To stay in the air for as long as possible, you’ll need to have as many batteries as you can afford(or can carry!)
Now lipo batteries take quite a while to charge, since the safest current to charge the battery at is 1C – or the amount of amp-hours the battery’s capacity is.
For a 1500 mAh(1.5 Ah) battery, that’s at 1.5 amps.
Usually, when I charge my lipos at 1C from about 3.7 volts, it takes about 30-35 minutes to reach full charge at 4.2 volts.
Now you could charge at 2C and charge faster, and some batteries are even rated for 3+ C charging, but I am not too keen on that unless it’s an emergency and you need to quickly get into the air.
However, when you want to charge multiple lipos at once, you can do something called parallel charging.
How parallel charging works
In parallel charging, you hook up multiple batteries together to get a large parallel circuit. Essentially, you combine a number of batteries to make one large battery.
All the positive terminals get hooked up together, all the negative terminals get hooked up together, and the balance leads get hooked up together, too.
That’s why you can only charge same-cell batteries in parallel.
YOU ABSOLUTELY CANNOT AND MUST NOT MIX CELL COUNTS. THE RESULT IF YOU DO SO WILL BE VERY BAD INDEED.
Most parallel charging boards take up to 6 lipos. So when you plug 6 4S 1500 mah lipos into the board(and balance plugs too), you end up with effectively one 9000 mah battery.
Since all the balance leads are also connected, each individual cell is connected into one large cell.
You’re left with one 9000 mah battery with 4 cells.
When you charge now, you can charge all the batteries together at 9 amps instead of the 1.5 you would have been limited to earlier, so you’ll charge 6 lipos in the time it would have taken you to charge just one.
How to parallel charge safely
When parallel charging, you need to keep some safety guidelines in mind:
- Never parallel charge lipos with different cell counts
- Don’t parallel charge lipos with large capacity differences(some guys say charging a 1300 and 1500 together is fine, but I would not charge a 2200 and 1300 together)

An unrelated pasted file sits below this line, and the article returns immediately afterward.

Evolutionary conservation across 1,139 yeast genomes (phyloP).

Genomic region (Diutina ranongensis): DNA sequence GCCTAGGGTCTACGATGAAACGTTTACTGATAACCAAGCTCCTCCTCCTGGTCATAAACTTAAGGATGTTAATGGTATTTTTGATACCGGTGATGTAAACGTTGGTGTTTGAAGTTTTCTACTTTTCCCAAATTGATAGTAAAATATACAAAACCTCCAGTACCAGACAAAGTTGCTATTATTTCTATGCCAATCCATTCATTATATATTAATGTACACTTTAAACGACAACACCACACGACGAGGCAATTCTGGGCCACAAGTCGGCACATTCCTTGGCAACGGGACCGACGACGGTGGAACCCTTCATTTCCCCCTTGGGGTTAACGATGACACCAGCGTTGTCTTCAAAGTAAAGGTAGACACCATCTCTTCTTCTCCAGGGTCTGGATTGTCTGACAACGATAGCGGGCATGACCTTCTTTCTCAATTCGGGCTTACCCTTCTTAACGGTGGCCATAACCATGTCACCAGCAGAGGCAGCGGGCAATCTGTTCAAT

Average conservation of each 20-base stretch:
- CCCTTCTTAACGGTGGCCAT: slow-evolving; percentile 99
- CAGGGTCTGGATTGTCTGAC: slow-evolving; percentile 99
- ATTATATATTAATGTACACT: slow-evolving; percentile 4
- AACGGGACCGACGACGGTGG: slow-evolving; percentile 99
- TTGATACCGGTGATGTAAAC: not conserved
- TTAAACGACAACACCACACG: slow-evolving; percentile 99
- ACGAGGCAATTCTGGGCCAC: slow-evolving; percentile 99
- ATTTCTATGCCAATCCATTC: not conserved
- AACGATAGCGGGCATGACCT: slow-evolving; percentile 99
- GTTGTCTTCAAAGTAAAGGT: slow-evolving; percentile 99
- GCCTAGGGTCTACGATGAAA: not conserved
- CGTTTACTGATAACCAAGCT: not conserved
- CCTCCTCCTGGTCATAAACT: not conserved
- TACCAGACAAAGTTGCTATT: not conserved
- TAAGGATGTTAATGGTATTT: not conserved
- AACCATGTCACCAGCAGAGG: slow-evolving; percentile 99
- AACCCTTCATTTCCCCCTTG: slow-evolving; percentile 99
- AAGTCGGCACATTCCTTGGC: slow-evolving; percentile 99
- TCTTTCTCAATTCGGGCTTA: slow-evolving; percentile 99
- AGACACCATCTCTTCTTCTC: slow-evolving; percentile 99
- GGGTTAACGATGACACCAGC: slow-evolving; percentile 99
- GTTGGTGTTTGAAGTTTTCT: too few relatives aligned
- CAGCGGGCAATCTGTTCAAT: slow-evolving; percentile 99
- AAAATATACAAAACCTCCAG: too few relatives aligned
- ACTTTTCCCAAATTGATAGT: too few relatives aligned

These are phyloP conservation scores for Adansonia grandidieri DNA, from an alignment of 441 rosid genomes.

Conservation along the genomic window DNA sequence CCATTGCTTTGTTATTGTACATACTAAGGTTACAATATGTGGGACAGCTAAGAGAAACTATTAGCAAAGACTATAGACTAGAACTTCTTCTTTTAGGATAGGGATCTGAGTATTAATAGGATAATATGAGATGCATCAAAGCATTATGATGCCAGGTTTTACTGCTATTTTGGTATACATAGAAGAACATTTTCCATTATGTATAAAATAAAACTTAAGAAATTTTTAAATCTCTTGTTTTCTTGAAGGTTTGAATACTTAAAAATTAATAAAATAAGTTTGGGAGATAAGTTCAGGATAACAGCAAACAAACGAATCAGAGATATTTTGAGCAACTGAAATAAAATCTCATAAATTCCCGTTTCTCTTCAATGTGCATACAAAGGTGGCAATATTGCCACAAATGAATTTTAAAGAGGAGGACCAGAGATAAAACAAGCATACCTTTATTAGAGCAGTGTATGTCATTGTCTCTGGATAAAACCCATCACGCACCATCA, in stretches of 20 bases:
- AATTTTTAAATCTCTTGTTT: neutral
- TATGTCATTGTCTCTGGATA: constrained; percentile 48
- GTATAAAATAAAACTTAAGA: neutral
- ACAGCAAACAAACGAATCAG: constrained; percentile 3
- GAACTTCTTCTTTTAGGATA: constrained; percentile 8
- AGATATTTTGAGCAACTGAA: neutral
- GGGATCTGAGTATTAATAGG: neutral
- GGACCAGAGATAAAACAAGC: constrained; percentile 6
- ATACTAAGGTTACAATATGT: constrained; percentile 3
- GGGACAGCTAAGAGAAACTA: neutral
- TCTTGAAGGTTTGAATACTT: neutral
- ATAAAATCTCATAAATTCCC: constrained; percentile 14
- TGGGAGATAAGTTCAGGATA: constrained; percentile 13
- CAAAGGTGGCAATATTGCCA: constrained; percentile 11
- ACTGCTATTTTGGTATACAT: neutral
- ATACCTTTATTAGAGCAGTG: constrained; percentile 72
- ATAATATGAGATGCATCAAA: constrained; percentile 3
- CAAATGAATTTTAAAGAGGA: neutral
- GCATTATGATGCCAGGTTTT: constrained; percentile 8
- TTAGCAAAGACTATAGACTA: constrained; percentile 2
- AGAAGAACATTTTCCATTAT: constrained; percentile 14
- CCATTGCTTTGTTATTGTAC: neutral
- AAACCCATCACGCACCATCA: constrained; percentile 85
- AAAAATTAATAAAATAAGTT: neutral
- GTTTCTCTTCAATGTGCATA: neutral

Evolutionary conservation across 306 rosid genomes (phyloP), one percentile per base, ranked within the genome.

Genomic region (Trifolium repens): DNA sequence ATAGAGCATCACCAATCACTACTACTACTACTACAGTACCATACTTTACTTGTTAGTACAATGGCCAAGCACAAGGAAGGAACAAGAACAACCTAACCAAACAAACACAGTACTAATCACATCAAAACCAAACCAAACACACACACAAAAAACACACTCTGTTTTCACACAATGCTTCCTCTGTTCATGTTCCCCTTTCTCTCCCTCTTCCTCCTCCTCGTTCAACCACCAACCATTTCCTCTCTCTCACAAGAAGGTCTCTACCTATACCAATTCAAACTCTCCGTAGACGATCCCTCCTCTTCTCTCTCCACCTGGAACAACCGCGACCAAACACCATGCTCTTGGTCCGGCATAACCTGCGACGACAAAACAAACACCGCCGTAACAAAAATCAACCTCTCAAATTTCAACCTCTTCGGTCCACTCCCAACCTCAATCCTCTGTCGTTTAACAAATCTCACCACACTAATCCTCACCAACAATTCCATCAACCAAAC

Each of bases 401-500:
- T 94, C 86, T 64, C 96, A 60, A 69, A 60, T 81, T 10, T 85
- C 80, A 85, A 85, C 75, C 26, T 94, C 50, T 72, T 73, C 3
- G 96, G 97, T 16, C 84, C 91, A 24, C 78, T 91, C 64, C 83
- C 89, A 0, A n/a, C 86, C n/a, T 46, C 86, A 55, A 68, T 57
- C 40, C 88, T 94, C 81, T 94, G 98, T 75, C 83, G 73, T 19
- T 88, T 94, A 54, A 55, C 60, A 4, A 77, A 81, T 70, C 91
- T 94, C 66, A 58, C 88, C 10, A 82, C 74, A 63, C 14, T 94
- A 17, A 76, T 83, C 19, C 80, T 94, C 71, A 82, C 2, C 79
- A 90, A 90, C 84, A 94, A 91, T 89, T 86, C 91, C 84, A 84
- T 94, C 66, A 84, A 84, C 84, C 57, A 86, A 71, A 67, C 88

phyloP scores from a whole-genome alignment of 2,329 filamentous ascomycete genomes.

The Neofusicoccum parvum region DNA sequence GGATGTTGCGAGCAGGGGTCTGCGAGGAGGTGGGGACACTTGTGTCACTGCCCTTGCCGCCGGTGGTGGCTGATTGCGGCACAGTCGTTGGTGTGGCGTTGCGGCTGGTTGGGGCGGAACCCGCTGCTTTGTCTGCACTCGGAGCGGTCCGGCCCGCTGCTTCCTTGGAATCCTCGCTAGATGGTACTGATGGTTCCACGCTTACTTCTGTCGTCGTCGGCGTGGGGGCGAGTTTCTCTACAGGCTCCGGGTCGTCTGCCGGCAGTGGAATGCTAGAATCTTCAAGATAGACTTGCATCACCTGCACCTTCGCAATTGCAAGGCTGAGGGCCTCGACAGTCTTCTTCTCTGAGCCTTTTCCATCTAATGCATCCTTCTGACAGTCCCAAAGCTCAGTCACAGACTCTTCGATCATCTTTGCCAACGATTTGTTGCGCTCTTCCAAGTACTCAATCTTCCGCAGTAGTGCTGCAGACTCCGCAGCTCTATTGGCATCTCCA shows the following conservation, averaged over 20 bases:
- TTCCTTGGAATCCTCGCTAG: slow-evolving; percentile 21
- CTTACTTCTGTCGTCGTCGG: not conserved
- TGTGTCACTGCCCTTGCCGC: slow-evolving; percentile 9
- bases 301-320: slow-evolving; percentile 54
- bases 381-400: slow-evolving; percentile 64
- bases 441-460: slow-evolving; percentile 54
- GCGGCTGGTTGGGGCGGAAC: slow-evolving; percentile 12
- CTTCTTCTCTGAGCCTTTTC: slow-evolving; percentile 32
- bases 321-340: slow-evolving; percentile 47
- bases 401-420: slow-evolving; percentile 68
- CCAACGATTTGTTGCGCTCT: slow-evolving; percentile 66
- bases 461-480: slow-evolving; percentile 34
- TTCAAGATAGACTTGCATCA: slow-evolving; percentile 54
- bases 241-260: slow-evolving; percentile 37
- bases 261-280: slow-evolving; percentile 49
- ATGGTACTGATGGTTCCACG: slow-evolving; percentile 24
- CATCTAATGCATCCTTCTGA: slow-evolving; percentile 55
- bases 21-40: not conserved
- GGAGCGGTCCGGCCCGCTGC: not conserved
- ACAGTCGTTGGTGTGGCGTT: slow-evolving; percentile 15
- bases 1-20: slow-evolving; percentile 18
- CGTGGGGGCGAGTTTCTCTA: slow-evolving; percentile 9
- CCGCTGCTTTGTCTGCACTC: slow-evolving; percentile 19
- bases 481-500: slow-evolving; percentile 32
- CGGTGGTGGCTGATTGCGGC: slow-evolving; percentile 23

- Always check the voltages of each battery before charging them together. Generally speaking, you can charge packs if they are within 0.1 V of one another. Some people tolerate 0.2V too, but I feel it’s safer to stick to a lower difference.
- It’s also a good idea to make sure each individual battery is healthy, too, and the individual cell voltages are not too far apart from one another. If you happen to find a questionable battery, charge it separately.
- Before you plug the lipos into the parallel charging board, remember to make sure all the balance pins on the board are straight and not shorting out anywhere.
To start charging, measure your lipos individually with a cell checker and see which can be charged together. Plug them all into the parallel charging board, along with their balance connectors.
The parallel board will likely have sets of connectors for 2 cells up to 4 or 6 cells – so you can charge whatever cell capacity you have.
Now plug the main lead coming out of your parallel board into your charger, and the balance lead as well – the balance lead from the board may have more pins than the battery you are charging, but that’s OK – the charger will only pick up the number of cells the battery actually has.
Add up the total capacity of the batteries, and set that as your charge current.
Select the correct cell count(whatever each individual battery is). If you’re charging 4S packs, then you’ll select 4 cells.
REMEMBER, in parallel charging, ONLY THE CAPACITY IS ADDED TOGETHER. THE CELL COUNT REMAINS THE SAME!
An extra precaution
A neat bonus of connecting batteries in parallel is that the batteries will automatically equalize themselves. If you leave a few batteries plugged into a parallel charge board, you will see that after 10-15 minutes, all the batteries will have the same voltage(as will their cells).
If my batteries are not the exact same voltage, I tend to leave them plugged in to the parallel board for a short time before charging to let the voltage equalize, then I start the charge.
However, if your cell voltages are too far apart(greater than 0.2V), do not use this method. The electrical pressure from the higher voltage battery will be much greater than the one in the lower voltage battery and things can go awry.
How many batteries can I parallel charge?
Even though most parallel boards have 6-7 connectors, you can actually charge as many lipos as you want in parallel – you are not limited to 6.
One board can be used to charge anywhere from 1-6 lipos, and if you need to charge more together, you can simply plug a second parallel board into the first one as if it was a battery.
You can then plug a third into the second, and so on.
Really, the only limitation to how many batteries you can parallel charge at once is the output capacity of your charger.
Your charger can only output a maximum number of amps. Ideally you’ll want to charge at 1C, so if you want to charge 10 1300 mah batteries together, you need a charger than can charge at 13 amps.
Note: You can charge more packs together at less than 1C too, but it will just take longer.
Before you buy a charger, you’ll be able to see the maximum output capacity it has. If your charger uses an external power supply, then you’re also limited by the amount of power the supply can provide!
Best parallel charging boards
Parallel charging boards are pretty straightforward. You just want to keep inspecting it to make sure that no pins have bent and started touching.
And if you want the big kahuna of parallel boards, then the Joshua Bardwell board is a fused board specially adapted for race quad size batteries.